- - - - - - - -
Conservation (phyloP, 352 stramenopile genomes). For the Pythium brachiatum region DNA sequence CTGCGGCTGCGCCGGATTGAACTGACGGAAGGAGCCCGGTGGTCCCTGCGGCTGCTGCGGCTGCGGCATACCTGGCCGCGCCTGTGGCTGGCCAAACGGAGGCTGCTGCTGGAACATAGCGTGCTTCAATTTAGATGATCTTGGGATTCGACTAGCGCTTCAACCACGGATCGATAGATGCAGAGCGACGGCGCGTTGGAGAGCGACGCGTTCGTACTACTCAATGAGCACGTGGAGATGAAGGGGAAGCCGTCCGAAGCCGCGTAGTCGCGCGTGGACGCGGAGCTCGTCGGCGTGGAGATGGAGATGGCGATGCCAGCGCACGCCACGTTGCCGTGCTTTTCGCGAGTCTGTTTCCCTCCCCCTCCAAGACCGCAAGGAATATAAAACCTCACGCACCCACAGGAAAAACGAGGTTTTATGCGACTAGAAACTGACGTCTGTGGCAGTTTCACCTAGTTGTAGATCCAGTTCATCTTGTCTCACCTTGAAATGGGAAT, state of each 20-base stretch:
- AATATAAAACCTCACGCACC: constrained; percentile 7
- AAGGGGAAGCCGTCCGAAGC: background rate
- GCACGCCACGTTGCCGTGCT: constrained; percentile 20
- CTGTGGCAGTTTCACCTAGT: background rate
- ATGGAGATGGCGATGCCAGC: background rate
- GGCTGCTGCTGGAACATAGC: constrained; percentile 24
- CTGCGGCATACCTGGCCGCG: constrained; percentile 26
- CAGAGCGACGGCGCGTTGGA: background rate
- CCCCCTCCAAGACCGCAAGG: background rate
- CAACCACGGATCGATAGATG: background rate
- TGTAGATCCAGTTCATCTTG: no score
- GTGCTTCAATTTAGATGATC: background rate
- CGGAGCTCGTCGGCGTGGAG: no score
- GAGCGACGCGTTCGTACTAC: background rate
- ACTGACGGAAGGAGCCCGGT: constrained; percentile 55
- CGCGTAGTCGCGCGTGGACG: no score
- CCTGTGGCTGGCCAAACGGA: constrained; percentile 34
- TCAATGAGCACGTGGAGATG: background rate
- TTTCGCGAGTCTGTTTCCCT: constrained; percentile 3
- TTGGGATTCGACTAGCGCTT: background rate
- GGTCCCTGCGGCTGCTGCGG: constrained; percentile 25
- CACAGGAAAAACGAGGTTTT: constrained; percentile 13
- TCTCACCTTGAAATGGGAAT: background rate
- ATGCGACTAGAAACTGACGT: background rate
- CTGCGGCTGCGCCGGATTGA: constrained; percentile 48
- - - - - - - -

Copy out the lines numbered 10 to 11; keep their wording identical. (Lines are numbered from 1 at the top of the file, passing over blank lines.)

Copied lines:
- CCCCCTCCAAGACCGCAAGG: background rate
- CAACCACGGATCGATAGATG: background rate